OS/2 Routes - Network Protocols
Written by Tom Brown
Welcome to OS/2 Routes. The importance of networking continues to increase in the information technology sector to the point that now even word processors incorporate special networking features. This entry and intermediate level column is dedicated to network related issues, so networking experts are unlikely to find any revelations on these pages. I will try to make the content and scope clear in the Topic section of each column so that the knowledgeable reader's time is not wasted.
This column will attempt to provide a general overview of networking protocols. Readers who are totally unfamiliar with networking will gain the most from this column.
What is Networking
A network is a system that allows data to be directed to its destination by a unique identifier. Machines on a network are often called nodes. Data is passed between nodes using packets. Here is an oversimplified view of a packet:
You will notice that this packet contains both a destination and source address along with data. It is quite common to contain a packet within a packet. This might look something like this:
Here, the data for the perimeter packet is the entire interior packet.
Network protocols are designed using a layered metaphor. Each layer adds value to the data as it passes through to the following layer. By convention, the application is the top layer and the physical layer is at the bottom. These layers are 'stacked' on top of each other like a layered cake. For a data send operation, the data begins in the application and each successive layer adds value to the data by making the data increasingly ready for presentation to the network media (the wire, fiber, air, whatever). A data receive operation begins at the network media and the data is progressively made ready for presentation to the application by stepping through the layers in the protocol. This construct is known as a protocol stack.
Here is an example of a protocol stack:
Let's assume that you are connected to the Internet right now using a modem. Your modem is likely to use an ARQ (Automatic Resend Request) protocol to communicate with the modem at your service provider and your computer is likely to use PPP to communicate with your modem. IP is the protocol you are using and TCP is the sub-protocol that is used for web access. What you have then, is TCP/IP over PPP using ARQ modems at the physical layer. Here is a crude idea of what this looks like from a protocol stack point of view:
I don't want to focus on ARQ, but it is a legitimate protocol for networking and it makes a good starting point. I believe that my modem likes to use 128 byte packets. I can send megabytes of data through my modem but with an ARQ connection, it will be divided up into packets no larger than 128 bytes. Data is sent from the computer to the modem. As it is received, a small quantity of data and a CRC are put into a packet for transmission. The other side receives the packet and recalculates the CRC for testing against the CRC held within the packet. If the CRCs match, the packet is accepted and sent along to the remote computer. If the CRCs do not match, the packet is assumed corrupt and a retransmit request is sent back to the transmitting modem. Basically, the sending modem will divide data into small chunks for transmission and use packets to contain these chunks as well as CRC information. It might look like this:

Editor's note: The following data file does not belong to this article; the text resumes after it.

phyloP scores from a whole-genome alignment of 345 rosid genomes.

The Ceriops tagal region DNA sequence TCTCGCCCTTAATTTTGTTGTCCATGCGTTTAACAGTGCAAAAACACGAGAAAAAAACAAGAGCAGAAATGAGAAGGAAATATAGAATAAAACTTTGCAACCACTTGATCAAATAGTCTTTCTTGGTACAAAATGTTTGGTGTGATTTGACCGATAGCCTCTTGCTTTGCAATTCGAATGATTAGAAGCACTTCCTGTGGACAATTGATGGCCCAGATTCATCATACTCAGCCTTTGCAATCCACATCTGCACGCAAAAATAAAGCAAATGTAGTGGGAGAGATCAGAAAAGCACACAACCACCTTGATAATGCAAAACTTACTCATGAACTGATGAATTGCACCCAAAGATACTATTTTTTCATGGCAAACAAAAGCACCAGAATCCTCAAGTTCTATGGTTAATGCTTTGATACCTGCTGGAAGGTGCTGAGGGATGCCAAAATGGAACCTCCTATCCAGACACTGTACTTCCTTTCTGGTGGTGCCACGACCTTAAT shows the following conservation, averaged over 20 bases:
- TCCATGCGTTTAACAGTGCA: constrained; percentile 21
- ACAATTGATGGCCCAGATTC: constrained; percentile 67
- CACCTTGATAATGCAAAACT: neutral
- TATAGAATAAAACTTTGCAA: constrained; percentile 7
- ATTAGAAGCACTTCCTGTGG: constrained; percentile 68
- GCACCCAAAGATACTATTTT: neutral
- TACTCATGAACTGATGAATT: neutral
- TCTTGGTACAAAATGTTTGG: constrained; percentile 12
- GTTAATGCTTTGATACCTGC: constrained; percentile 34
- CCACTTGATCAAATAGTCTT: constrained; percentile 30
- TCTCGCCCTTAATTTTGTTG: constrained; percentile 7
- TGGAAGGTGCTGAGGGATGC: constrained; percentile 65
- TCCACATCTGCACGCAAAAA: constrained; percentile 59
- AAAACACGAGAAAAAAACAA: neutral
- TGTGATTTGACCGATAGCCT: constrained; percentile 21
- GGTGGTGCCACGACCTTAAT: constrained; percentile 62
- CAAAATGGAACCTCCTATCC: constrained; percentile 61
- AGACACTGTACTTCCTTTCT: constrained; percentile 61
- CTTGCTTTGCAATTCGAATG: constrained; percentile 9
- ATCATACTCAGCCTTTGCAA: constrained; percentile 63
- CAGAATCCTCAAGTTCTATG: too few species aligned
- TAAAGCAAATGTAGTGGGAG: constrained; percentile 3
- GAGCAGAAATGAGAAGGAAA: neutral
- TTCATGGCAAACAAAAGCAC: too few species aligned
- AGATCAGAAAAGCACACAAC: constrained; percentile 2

Creating packets requires CPU time. In the web browser example, the server sends data to a TCP socket. TCP creates one or more packets. These packets are passed to IP which encapsulates them within an IP packet. The IP packet is passed to PPP which further encapsulates the IP packet before sending it to the modem where each PPP packet will turn into one or more ARQ packets. The ARQ packets are created by the modem and are therefore coprocessed. This means that this will not have any impact on the host CPU, but will still increase latency. All of the other packetization is overhead that the CPU will have to handle. IP brands each frame with a CRC and PPP brands each frame with an FCS (frame check sequence). This means that each packet goes through three layers and two check sequences before it is presented to the serial subsystem (which also requires CPU). All of this overhead adds up.
Packetization overhead can be reduced in a private network by setting the MRU size as large as possible. With OS/2 PPP, this is 5120 bytes. In situations where you are able to specify the MRU/MTU from end to end, throughput can be maximized by simply jacking up the MRU/MTU at all points. Remember this if you ever want to connect a couple of PCs using a null modem or a parallel port connection. By maxing out the MRU/MTU, you will make interactive traffic seem more sluggish. This means that your telnet sessions will not be as snappy as they are with small MRU/MTU in the case where the line is also busy with a session capable of generating large packets. For most, this will be a small price to pay. Telnet will still function at the same speed as it used to when the line isn't busy with a bunch of other stuff.
Increasing the MRU in a public network will not tend to help, because this sort of thing is negotiated at connect time and there is a high likelihood of your provider using a 1500 byte MRU on the other end of the PPP connection. PPP will negotiate the packet size with the other end by using the smallest MRU of the two nodes.
There's not much more to say about networking. Networks are made up of nodes, nodes communicate by sending packets, packets are defined by protocols. Various protocols use packets in different ways to accomplish different goals. These will be discussed my next column.